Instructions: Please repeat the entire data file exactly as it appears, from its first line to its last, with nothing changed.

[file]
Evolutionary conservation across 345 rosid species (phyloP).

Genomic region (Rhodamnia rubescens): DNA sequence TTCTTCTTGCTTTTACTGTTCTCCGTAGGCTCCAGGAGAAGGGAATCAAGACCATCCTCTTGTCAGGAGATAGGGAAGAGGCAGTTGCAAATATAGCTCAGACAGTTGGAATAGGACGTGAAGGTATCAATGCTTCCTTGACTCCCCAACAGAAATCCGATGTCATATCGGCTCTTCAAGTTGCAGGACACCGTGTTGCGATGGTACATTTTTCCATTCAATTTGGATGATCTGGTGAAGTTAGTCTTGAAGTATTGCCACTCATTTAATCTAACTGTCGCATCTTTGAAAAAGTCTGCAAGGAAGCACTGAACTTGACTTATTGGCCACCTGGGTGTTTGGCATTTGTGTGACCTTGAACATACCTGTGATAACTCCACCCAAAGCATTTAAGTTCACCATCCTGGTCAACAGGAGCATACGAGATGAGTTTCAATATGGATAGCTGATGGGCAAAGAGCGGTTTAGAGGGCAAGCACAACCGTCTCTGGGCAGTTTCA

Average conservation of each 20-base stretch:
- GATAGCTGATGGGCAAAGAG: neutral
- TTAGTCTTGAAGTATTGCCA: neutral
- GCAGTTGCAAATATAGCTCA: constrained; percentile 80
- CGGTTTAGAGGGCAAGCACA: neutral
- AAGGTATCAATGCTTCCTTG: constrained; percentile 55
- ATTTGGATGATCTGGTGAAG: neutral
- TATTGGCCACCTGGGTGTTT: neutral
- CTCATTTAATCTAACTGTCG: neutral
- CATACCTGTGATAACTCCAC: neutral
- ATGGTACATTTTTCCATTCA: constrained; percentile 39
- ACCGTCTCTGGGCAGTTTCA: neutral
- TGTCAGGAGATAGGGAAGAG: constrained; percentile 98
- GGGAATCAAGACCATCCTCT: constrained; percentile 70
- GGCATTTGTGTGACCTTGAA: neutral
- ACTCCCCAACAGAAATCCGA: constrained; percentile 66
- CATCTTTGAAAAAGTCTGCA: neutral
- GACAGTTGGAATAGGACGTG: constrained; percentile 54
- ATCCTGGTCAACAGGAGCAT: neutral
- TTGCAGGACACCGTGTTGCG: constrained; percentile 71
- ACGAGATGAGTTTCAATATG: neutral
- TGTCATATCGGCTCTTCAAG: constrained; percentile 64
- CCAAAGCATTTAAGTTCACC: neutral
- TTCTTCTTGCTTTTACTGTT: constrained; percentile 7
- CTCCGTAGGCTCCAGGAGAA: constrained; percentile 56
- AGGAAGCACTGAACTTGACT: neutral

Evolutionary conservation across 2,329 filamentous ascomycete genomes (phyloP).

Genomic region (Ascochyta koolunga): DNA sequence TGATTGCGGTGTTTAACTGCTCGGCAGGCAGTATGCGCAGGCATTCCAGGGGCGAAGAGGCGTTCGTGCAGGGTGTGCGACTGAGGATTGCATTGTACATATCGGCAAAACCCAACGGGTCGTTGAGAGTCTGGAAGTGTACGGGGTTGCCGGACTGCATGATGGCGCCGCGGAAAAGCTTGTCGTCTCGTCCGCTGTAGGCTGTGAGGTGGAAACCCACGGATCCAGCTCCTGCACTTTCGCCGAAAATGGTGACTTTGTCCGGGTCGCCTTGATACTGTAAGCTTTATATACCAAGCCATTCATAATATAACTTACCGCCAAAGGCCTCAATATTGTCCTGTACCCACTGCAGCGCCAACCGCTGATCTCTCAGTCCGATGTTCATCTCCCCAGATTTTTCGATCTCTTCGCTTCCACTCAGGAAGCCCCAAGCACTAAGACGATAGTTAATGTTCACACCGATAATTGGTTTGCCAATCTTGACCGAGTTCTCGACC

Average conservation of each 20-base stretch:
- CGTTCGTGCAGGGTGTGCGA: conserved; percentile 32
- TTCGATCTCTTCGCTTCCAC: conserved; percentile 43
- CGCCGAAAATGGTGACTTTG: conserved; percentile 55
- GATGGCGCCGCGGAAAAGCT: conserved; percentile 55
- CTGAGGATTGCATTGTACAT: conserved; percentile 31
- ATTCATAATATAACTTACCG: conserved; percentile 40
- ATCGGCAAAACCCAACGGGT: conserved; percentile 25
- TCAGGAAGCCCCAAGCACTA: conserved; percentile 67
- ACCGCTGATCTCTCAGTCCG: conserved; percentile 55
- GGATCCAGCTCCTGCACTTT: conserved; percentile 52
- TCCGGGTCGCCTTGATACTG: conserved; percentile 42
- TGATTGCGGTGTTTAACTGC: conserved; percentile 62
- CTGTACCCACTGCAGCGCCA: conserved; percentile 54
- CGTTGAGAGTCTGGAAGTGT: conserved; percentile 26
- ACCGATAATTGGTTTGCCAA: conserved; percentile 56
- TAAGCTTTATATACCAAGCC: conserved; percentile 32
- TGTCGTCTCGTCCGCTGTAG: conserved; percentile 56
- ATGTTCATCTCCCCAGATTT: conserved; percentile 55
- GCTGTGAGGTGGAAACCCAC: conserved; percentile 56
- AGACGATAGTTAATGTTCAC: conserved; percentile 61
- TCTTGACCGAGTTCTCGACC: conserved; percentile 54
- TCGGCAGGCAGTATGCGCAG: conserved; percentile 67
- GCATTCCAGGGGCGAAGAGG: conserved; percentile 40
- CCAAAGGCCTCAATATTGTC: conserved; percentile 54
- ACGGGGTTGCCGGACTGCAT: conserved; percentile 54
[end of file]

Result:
Evolutionary conservation across 345 rosid species (phyloP).

Genomic region (Rhodamnia rubescens): DNA sequence TTCTTCTTGCTTTTACTGTTCTCCGTAGGCTCCAGGAGAAGGGAATCAAGACCATCCTCTTGTCAGGAGATAGGGAAGAGGCAGTTGCAAATATAGCTCAGACAGTTGGAATAGGACGTGAAGGTATCAATGCTTCCTTGACTCCCCAACAGAAATCCGATGTCATATCGGCTCTTCAAGTTGCAGGACACCGTGTTGCGATGGTACATTTTTCCATTCAATTTGGATGATCTGGTGAAGTTAGTCTTGAAGTATTGCCACTCATTTAATCTAACTGTCGCATCTTTGAAAAAGTCTGCAAGGAAGCACTGAACTTGACTTATTGGCCACCTGGGTGTTTGGCATTTGTGTGACCTTGAACATACCTGTGATAACTCCACCCAAAGCATTTAAGTTCACCATCCTGGTCAACAGGAGCATACGAGATGAGTTTCAATATGGATAGCTGATGGGCAAAGAGCGGTTTAGAGGGCAAGCACAACCGTCTCTGGGCAGTTTCA

Average conservation of each 20-base stretch:
- GATAGCTGATGGGCAAAGAG: neutral
- TTAGTCTTGAAGTATTGCCA: neutral
- GCAGTTGCAAATATAGCTCA: constrained; percentile 80
- CGGTTTAGAGGGCAAGCACA: neutral
- AAGGTATCAATGCTTCCTTG: constrained; percentile 55
- ATTTGGATGATCTGGTGAAG: neutral
- TATTGGCCACCTGGGTGTTT: neutral
- CTCATTTAATCTAACTGTCG: neutral
- CATACCTGTGATAACTCCAC: neutral
- ATGGTACATTTTTCCATTCA: constrained; percentile 39
- ACCGTCTCTGGGCAGTTTCA: neutral
- TGTCAGGAGATAGGGAAGAG: constrained; percentile 98
- GGGAATCAAGACCATCCTCT: constrained; percentile 70
- GGCATTTGTGTGACCTTGAA: neutral
- ACTCCCCAACAGAAATCCGA: constrained; percentile 66
- CATCTTTGAAAAAGTCTGCA: neutral
- GACAGTTGGAATAGGACGTG: constrained; percentile 54
- ATCCTGGTCAACAGGAGCAT: neutral
- TTGCAGGACACCGTGTTGCG: constrained; percentile 71
- ACGAGATGAGTTTCAATATG: neutral
- TGTCATATCGGCTCTTCAAG: constrained; percentile 64
- CCAAAGCATTTAAGTTCACC: neutral
- TTCTTCTTGCTTTTACTGTT: constrained; percentile 7
- CTCCGTAGGCTCCAGGAGAA: constrained; percentile 56
- AGGAAGCACTGAACTTGACT: neutral

Evolutionary conservation across 2,329 filamentous ascomycete genomes (phyloP).

Genomic region (Ascochyta koolunga): DNA sequence TGATTGCGGTGTTTAACTGCTCGGCAGGCAGTATGCGCAGGCATTCCAGGGGCGAAGAGGCGTTCGTGCAGGGTGTGCGACTGAGGATTGCATTGTACATATCGGCAAAACCCAACGGGTCGTTGAGAGTCTGGAAGTGTACGGGGTTGCCGGACTGCATGATGGCGCCGCGGAAAAGCTTGTCGTCTCGTCCGCTGTAGGCTGTGAGGTGGAAACCCACGGATCCAGCTCCTGCACTTTCGCCGAAAATGGTGACTTTGTCCGGGTCGCCTTGATACTGTAAGCTTTATATACCAAGCCATTCATAATATAACTTACCGCCAAAGGCCTCAATATTGTCCTGTACCCACTGCAGCGCCAACCGCTGATCTCTCAGTCCGATGTTCATCTCCCCAGATTTTTCGATCTCTTCGCTTCCACTCAGGAAGCCCCAAGCACTAAGACGATAGTTAATGTTCACACCGATAATTGGTTTGCCAATCTTGACCGAGTTCTCGACC

Average conservation of each 20-base stretch:
- CGTTCGTGCAGGGTGTGCGA: conserved; percentile 32
- TTCGATCTCTTCGCTTCCAC: conserved; percentile 43
- CGCCGAAAATGGTGACTTTG: conserved; percentile 55
- GATGGCGCCGCGGAAAAGCT: conserved; percentile 55
- CTGAGGATTGCATTGTACAT: conserved; percentile 31
- ATTCATAATATAACTTACCG: conserved; percentile 40
- ATCGGCAAAACCCAACGGGT: conserved; percentile 25
- TCAGGAAGCCCCAAGCACTA: conserved; percentile 67
- ACCGCTGATCTCTCAGTCCG: conserved; percentile 55
- GGATCCAGCTCCTGCACTTT: conserved; percentile 52
- TCCGGGTCGCCTTGATACTG: conserved; percentile 42
- TGATTGCGGTGTTTAACTGC: conserved; percentile 62
- CTGTACCCACTGCAGCGCCA: conserved; percentile 54
- CGTTGAGAGTCTGGAAGTGT: conserved; percentile 26
- ACCGATAATTGGTTTGCCAA: conserved; percentile 56
- TAAGCTTTATATACCAAGCC: conserved; percentile 32
- TGTCGTCTCGTCCGCTGTAG: conserved; percentile 56
- ATGTTCATCTCCCCAGATTT: conserved; percentile 55
- GCTGTGAGGTGGAAACCCAC: conserved; percentile 56
- AGACGATAGTTAATGTTCAC: conserved; percentile 61
- TCTTGACCGAGTTCTCGACC: conserved; percentile 54
- TCGGCAGGCAGTATGCGCAG: conserved; percentile 67
- GCATTCCAGGGGCGAAGAGG: conserved; percentile 40
- CCAAAGGCCTCAATATTGTC: conserved; percentile 54
- ACGGGGTTGCCGGACTGCAT: conserved; percentile 54